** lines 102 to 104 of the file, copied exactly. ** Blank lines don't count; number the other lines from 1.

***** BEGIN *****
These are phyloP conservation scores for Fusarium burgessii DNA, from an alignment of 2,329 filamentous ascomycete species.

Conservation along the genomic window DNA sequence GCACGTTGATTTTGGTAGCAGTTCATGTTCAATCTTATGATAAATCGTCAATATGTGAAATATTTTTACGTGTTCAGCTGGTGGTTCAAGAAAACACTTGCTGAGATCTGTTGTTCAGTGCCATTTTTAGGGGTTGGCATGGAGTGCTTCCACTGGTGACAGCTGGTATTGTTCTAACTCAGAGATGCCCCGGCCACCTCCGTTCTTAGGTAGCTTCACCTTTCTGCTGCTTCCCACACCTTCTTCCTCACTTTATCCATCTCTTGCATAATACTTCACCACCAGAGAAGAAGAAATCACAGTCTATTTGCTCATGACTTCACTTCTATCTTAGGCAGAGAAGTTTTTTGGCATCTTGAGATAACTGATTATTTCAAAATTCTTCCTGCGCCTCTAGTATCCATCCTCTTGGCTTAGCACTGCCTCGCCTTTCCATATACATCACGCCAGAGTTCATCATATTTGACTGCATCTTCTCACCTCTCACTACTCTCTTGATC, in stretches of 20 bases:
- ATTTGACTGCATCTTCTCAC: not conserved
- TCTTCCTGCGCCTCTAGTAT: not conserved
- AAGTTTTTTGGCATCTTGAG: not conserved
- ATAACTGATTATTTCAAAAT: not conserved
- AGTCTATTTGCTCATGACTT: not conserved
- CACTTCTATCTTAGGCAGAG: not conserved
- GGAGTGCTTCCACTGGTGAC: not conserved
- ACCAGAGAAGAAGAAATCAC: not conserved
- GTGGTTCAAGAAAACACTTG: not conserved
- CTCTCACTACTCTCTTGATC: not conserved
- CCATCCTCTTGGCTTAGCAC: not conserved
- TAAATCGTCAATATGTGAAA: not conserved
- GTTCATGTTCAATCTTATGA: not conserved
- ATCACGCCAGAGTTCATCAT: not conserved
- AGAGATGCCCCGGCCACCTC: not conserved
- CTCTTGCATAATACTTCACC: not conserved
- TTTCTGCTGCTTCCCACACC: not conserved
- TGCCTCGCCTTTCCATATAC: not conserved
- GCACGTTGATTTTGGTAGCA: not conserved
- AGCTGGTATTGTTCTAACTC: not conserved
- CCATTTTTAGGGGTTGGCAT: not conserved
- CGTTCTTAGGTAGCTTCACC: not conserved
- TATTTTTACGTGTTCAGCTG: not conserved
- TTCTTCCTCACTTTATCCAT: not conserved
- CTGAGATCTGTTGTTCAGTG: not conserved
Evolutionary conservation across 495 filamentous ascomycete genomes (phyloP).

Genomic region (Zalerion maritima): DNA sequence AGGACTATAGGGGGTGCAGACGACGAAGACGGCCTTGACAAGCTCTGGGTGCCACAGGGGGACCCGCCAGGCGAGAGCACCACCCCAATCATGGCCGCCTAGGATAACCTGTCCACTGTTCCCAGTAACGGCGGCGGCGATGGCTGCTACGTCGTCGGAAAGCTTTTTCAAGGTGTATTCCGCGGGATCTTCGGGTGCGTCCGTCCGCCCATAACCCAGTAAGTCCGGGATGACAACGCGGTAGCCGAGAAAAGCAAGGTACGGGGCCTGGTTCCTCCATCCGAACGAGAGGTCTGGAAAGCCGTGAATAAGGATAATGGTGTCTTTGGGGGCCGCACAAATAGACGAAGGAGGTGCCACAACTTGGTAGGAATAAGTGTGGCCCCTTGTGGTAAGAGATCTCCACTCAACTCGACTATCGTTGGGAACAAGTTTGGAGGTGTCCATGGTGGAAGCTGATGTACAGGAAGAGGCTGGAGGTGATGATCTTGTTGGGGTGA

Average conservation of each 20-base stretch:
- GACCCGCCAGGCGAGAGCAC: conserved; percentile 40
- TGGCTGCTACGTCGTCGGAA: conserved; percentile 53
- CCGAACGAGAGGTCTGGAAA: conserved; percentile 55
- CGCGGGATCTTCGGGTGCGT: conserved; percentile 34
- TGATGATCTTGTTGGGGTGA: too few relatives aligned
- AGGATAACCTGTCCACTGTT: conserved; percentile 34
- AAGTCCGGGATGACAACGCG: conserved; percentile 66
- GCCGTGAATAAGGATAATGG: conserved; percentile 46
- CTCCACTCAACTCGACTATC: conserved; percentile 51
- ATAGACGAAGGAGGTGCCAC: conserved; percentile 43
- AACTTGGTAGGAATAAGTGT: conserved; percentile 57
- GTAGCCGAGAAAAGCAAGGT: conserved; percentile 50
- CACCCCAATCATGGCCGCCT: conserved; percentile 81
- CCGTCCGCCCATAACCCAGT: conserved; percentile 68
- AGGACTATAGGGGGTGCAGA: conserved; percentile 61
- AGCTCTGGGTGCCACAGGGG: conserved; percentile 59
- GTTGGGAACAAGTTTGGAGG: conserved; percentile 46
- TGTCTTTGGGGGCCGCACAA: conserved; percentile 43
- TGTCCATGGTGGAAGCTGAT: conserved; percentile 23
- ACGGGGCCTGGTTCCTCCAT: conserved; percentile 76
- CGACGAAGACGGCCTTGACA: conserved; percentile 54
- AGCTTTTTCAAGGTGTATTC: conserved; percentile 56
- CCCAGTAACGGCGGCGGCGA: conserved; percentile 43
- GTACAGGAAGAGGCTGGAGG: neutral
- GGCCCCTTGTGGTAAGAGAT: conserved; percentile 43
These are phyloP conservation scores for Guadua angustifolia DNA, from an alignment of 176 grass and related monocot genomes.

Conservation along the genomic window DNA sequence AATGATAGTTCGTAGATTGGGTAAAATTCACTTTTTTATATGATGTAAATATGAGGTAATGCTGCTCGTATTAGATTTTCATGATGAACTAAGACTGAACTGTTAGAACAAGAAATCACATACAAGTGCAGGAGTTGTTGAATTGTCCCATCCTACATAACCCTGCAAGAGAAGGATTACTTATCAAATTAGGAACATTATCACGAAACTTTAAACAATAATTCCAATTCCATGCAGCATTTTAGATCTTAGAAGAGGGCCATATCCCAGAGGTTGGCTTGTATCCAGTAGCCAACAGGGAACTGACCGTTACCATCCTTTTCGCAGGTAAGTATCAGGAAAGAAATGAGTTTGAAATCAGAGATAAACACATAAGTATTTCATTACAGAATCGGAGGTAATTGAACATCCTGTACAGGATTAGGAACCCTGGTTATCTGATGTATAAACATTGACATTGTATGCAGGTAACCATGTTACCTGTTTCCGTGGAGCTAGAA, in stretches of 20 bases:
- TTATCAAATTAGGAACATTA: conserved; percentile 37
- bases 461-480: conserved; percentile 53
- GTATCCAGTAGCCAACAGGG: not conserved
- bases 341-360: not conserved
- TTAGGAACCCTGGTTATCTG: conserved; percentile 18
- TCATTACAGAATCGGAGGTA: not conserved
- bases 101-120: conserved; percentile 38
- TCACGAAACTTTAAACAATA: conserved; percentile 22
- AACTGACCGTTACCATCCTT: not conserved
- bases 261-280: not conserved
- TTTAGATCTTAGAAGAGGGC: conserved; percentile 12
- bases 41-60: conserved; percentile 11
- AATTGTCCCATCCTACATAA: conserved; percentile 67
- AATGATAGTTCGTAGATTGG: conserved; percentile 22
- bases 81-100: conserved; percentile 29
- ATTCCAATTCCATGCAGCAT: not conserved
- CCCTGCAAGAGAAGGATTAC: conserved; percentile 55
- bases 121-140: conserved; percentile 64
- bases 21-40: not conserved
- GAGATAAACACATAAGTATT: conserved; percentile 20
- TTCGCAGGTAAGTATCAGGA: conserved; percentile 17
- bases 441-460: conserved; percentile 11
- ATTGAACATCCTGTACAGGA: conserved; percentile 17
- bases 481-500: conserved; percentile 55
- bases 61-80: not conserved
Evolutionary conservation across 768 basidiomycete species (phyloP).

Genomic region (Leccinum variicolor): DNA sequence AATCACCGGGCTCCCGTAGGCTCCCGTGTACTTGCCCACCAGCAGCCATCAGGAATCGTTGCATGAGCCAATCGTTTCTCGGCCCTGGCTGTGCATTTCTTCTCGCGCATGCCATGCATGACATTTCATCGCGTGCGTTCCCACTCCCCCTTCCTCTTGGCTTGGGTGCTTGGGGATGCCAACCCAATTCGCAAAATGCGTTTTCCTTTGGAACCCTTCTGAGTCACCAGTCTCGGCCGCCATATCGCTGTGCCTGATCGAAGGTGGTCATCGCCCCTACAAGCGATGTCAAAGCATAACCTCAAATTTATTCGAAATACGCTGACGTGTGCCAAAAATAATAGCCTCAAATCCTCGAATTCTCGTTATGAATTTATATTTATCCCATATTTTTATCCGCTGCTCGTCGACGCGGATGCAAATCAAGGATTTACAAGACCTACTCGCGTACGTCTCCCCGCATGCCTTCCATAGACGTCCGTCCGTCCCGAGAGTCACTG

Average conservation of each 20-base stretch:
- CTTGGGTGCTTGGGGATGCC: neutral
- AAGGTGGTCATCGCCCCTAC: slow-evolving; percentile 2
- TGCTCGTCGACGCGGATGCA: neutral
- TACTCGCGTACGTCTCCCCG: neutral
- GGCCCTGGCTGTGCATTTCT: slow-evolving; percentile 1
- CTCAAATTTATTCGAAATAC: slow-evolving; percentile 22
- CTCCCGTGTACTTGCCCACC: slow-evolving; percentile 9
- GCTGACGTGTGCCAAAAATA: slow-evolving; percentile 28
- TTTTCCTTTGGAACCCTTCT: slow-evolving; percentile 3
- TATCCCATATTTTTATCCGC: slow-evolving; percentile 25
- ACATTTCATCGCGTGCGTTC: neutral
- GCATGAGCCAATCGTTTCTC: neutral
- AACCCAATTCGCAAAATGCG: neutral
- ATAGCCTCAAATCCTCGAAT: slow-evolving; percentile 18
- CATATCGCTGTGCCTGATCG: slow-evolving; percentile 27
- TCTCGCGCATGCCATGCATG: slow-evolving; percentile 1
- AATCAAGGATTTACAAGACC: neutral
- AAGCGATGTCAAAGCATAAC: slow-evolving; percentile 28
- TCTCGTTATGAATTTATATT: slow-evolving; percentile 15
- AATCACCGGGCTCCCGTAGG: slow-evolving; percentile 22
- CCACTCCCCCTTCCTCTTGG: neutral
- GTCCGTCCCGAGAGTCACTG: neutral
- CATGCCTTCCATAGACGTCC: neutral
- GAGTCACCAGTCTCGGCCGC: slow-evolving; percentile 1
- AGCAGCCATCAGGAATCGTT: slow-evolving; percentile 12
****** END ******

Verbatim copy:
- AATCAAGGATTTACAAGACC: neutral
- AAGCGATGTCAAAGCATAAC: slow-evolving; percentile 28
- TCTCGTTATGAATTTATATT: slow-evolving; percentile 15